To Send or Not to Send?
By Shahid R. Siddiqi
Vietnam would be difficult to erase from the memory of the Americans for at least several generations to come and wars in Afghanistan and Iraq will keep reviving those memories. Perhaps this led former Republican Senator Chuck Hagel of Nebraska, who accompanied Obama to Iraq during the latter’s political campaign, to advise him recently to listen to the recording of that conversation between President Lyndon B. Johnson and the then-Senator Richard Russell (D-Ga) about Vietnam wherein "LBJ told Russell that we would not win in Vietnam but that he did not want to pull out and be the first American president to lose a war."
This appears to be the mindset that drives the American presidency in persisting to continue both wars that have long been lost. First Bush, and now President Obama, is unwilling to concede defeat despite the colossal losses and agony these wars have inflicted upon the American, Afghan, Iraqi and Pakistani people, besides destabilizing the region and feeding the monster of terrorism.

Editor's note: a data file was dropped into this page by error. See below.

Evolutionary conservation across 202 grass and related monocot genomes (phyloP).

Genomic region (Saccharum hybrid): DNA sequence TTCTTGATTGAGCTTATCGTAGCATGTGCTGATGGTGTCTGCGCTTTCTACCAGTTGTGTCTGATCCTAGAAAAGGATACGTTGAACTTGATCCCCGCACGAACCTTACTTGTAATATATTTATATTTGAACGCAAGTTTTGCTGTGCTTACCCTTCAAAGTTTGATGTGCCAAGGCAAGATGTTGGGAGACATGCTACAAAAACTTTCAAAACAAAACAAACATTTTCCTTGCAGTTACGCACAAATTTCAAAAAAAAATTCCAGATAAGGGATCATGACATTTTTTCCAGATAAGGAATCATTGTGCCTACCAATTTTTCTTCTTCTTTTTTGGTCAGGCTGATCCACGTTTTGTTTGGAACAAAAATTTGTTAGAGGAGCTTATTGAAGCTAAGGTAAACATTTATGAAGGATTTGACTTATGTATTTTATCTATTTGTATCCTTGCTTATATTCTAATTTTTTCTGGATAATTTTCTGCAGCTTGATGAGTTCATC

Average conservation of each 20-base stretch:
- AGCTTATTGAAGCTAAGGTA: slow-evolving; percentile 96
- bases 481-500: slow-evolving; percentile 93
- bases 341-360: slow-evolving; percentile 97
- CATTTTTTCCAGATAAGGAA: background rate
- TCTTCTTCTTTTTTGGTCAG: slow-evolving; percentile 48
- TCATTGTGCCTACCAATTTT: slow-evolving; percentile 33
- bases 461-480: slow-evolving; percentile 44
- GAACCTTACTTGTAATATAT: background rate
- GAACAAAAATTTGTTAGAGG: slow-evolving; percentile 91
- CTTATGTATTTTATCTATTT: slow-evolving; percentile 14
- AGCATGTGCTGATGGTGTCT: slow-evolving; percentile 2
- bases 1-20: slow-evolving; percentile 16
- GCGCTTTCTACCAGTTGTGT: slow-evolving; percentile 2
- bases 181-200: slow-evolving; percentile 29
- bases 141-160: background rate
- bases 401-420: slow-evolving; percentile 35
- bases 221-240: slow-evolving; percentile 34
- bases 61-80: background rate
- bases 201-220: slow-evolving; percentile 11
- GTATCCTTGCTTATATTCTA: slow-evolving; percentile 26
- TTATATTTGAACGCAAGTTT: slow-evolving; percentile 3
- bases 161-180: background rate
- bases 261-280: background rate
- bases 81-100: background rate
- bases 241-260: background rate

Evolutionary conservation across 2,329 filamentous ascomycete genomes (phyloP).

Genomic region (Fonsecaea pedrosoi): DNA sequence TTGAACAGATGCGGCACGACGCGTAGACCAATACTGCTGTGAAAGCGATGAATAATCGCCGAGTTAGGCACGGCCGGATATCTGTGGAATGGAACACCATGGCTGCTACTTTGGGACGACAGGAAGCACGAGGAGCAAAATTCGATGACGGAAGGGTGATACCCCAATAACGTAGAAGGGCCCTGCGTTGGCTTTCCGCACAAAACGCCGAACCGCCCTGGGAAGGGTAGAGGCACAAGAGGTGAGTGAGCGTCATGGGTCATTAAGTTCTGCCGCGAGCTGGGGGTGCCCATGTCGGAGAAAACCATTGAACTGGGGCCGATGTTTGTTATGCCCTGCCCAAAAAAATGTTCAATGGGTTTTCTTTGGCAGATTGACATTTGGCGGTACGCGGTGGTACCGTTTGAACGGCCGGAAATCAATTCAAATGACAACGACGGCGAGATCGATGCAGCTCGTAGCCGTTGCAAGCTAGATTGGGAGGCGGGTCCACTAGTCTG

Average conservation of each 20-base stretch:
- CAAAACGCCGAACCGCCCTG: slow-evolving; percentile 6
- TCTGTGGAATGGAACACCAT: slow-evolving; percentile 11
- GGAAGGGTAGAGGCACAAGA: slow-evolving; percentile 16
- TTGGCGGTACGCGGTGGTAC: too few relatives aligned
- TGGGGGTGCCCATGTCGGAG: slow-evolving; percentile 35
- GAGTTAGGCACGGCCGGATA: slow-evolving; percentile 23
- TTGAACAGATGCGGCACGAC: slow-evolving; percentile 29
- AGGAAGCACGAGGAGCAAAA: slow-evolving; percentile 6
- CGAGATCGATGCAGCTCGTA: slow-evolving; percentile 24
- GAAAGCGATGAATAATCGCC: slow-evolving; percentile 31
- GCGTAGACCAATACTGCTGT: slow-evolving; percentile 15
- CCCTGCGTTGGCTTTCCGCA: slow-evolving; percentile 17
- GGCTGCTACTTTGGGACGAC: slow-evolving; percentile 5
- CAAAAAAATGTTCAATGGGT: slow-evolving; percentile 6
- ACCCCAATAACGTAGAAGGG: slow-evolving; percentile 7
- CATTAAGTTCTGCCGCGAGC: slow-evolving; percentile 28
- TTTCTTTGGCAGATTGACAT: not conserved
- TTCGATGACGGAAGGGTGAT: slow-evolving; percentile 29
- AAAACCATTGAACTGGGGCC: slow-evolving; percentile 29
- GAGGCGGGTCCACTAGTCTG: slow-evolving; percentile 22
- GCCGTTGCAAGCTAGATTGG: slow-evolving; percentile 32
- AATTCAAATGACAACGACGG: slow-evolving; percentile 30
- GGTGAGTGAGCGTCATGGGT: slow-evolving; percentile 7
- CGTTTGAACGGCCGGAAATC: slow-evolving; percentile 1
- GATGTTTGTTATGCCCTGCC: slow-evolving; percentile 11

In his August speech to the Veterans of Foreign Wars, Obama warned: "There will be more difficult days ahead. The insurgency in Afghanistan didn't just happen overnight, and we won't defeat it overnight. This will not be quick nor easy. But we must never forget: This is not a war of choice. This is a war of necessity”.
"Those who attacked America on 9/11 are plotting to do so again," he went on to say. "If left unchecked, the Taliban insurgency will mean an even larger safe haven from which al-Qaeda would plot to kill more Americans. So this is not only a war worth fighting. This is fundamental to the defense of our people."
This then is the strategy that Obama is laying out for Afghanistan. And this perhaps is the prelude to the public case he is going to make after he has reviewed the assessment of Afghanistan situation he received from General McChrystal, top US and NATO commander in Afghanistan.